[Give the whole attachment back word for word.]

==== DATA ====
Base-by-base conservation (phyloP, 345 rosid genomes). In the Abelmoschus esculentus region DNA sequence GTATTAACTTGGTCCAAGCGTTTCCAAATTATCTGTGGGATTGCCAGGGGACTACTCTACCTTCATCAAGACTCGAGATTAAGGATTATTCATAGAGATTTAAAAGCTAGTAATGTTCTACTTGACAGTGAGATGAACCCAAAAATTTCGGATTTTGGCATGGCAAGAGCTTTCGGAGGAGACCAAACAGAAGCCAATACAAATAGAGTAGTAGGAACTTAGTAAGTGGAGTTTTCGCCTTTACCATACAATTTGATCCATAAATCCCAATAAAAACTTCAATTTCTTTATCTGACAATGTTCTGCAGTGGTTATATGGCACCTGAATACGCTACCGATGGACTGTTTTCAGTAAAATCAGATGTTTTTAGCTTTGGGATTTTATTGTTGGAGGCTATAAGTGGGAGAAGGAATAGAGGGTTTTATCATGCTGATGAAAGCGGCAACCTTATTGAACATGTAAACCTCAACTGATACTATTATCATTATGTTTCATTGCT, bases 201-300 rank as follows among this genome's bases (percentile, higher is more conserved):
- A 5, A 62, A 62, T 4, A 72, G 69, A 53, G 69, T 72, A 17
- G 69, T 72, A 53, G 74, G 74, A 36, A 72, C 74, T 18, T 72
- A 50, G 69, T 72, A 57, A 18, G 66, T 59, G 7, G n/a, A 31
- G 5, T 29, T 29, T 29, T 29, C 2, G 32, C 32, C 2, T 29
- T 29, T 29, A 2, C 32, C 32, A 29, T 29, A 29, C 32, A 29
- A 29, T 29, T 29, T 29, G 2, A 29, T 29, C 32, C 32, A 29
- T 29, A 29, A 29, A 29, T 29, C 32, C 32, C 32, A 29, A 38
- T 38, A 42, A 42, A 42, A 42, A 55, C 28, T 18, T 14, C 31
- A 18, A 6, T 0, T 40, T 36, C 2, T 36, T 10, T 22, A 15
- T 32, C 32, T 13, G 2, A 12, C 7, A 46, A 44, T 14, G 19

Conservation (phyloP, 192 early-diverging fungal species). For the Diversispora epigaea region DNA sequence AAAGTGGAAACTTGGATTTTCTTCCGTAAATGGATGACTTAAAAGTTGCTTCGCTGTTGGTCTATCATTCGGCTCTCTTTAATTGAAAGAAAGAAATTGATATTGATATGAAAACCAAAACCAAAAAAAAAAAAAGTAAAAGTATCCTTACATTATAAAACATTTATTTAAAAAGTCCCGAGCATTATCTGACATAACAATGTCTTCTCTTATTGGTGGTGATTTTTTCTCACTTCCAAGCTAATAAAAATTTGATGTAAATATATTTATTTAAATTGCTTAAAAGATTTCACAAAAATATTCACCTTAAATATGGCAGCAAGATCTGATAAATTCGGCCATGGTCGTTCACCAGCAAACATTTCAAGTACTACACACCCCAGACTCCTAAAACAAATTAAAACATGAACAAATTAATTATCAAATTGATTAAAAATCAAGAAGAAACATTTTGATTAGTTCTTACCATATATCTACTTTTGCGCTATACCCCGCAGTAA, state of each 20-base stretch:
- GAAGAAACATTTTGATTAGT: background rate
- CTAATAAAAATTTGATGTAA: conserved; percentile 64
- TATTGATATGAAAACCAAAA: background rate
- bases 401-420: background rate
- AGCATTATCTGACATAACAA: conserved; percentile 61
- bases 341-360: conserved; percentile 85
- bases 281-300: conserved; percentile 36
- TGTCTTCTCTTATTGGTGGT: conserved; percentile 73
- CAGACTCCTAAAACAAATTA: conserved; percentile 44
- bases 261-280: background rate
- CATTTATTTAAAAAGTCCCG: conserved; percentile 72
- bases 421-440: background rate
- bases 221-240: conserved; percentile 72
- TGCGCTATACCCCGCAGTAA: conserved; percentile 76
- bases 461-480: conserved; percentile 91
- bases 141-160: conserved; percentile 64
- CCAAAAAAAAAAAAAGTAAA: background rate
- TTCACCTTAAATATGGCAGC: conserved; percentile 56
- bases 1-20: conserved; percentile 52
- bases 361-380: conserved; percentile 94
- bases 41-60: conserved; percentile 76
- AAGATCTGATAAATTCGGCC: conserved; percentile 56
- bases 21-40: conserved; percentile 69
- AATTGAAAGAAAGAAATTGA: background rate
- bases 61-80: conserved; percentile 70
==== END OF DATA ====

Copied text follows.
Base-by-base conservation (phyloP, 345 rosid genomes). In the Abelmoschus esculentus region DNA sequence GTATTAACTTGGTCCAAGCGTTTCCAAATTATCTGTGGGATTGCCAGGGGACTACTCTACCTTCATCAAGACTCGAGATTAAGGATTATTCATAGAGATTTAAAAGCTAGTAATGTTCTACTTGACAGTGAGATGAACCCAAAAATTTCGGATTTTGGCATGGCAAGAGCTTTCGGAGGAGACCAAACAGAAGCCAATACAAATAGAGTAGTAGGAACTTAGTAAGTGGAGTTTTCGCCTTTACCATACAATTTGATCCATAAATCCCAATAAAAACTTCAATTTCTTTATCTGACAATGTTCTGCAGTGGTTATATGGCACCTGAATACGCTACCGATGGACTGTTTTCAGTAAAATCAGATGTTTTTAGCTTTGGGATTTTATTGTTGGAGGCTATAAGTGGGAGAAGGAATAGAGGGTTTTATCATGCTGATGAAAGCGGCAACCTTATTGAACATGTAAACCTCAACTGATACTATTATCATTATGTTTCATTGCT, bases 201-300 rank as follows among this genome's bases (percentile, higher is more conserved):
- A 5, A 62, A 62, T 4, A 72, G 69, A 53, G 69, T 72, A 17
- G 69, T 72, A 53, G 74, G 74, A 36, A 72, C 74, T 18, T 72
- A 50, G 69, T 72, A 57, A 18, G 66, T 59, G 7, G n/a, A 31
- G 5, T 29, T 29, T 29, T 29, C 2, G 32, C 32, C 2, T 29
- T 29, T 29, A 2, C 32, C 32, A 29, T 29, A 29, C 32, A 29
- A 29, T 29, T 29, T 29, G 2, A 29, T 29, C 32, C 32, A 29
- T 29, A 29, A 29, A 29, T 29, C 32, C 32, C 32, A 29, A 38
- T 38, A 42, A 42, A 42, A 42, A 55, C 28, T 18, T 14, C 31
- A 18, A 6, T 0, T 40, T 36, C 2, T 36, T 10, T 22, A 15
- T 32, C 32, T 13, G 2, A 12, C 7, A 46, A 44, T 14, G 19

Conservation (phyloP, 192 early-diverging fungal species). For the Diversispora epigaea region DNA sequence AAAGTGGAAACTTGGATTTTCTTCCGTAAATGGATGACTTAAAAGTTGCTTCGCTGTTGGTCTATCATTCGGCTCTCTTTAATTGAAAGAAAGAAATTGATATTGATATGAAAACCAAAACCAAAAAAAAAAAAAGTAAAAGTATCCTTACATTATAAAACATTTATTTAAAAAGTCCCGAGCATTATCTGACATAACAATGTCTTCTCTTATTGGTGGTGATTTTTTCTCACTTCCAAGCTAATAAAAATTTGATGTAAATATATTTATTTAAATTGCTTAAAAGATTTCACAAAAATATTCACCTTAAATATGGCAGCAAGATCTGATAAATTCGGCCATGGTCGTTCACCAGCAAACATTTCAAGTACTACACACCCCAGACTCCTAAAACAAATTAAAACATGAACAAATTAATTATCAAATTGATTAAAAATCAAGAAGAAACATTTTGATTAGTTCTTACCATATATCTACTTTTGCGCTATACCCCGCAGTAA, state of each 20-base stretch:
- GAAGAAACATTTTGATTAGT: background rate
- CTAATAAAAATTTGATGTAA: conserved; percentile 64
- TATTGATATGAAAACCAAAA: background rate
- bases 401-420: background rate
- AGCATTATCTGACATAACAA: conserved; percentile 61
- bases 341-360: conserved; percentile 85
- bases 281-300: conserved; percentile 36
- TGTCTTCTCTTATTGGTGGT: conserved; percentile 73
- CAGACTCCTAAAACAAATTA: conserved; percentile 44
- bases 261-280: background rate
- CATTTATTTAAAAAGTCCCG: conserved; percentile 72
- bases 421-440: background rate
- bases 221-240: conserved; percentile 72
- TGCGCTATACCCCGCAGTAA: conserved; percentile 76
- bases 461-480: conserved; percentile 91
- bases 141-160: conserved; percentile 64
- CCAAAAAAAAAAAAAGTAAA: background rate
- TTCACCTTAAATATGGCAGC: conserved; percentile 56
- bases 1-20: conserved; percentile 52
- bases 361-380: conserved; percentile 94
- bases 41-60: conserved; percentile 76
- AAGATCTGATAAATTCGGCC: conserved; percentile 56
- bases 21-40: conserved; percentile 69
- AATTGAAAGAAAGAAATTGA: background rate
- bases 61-80: conserved; percentile 70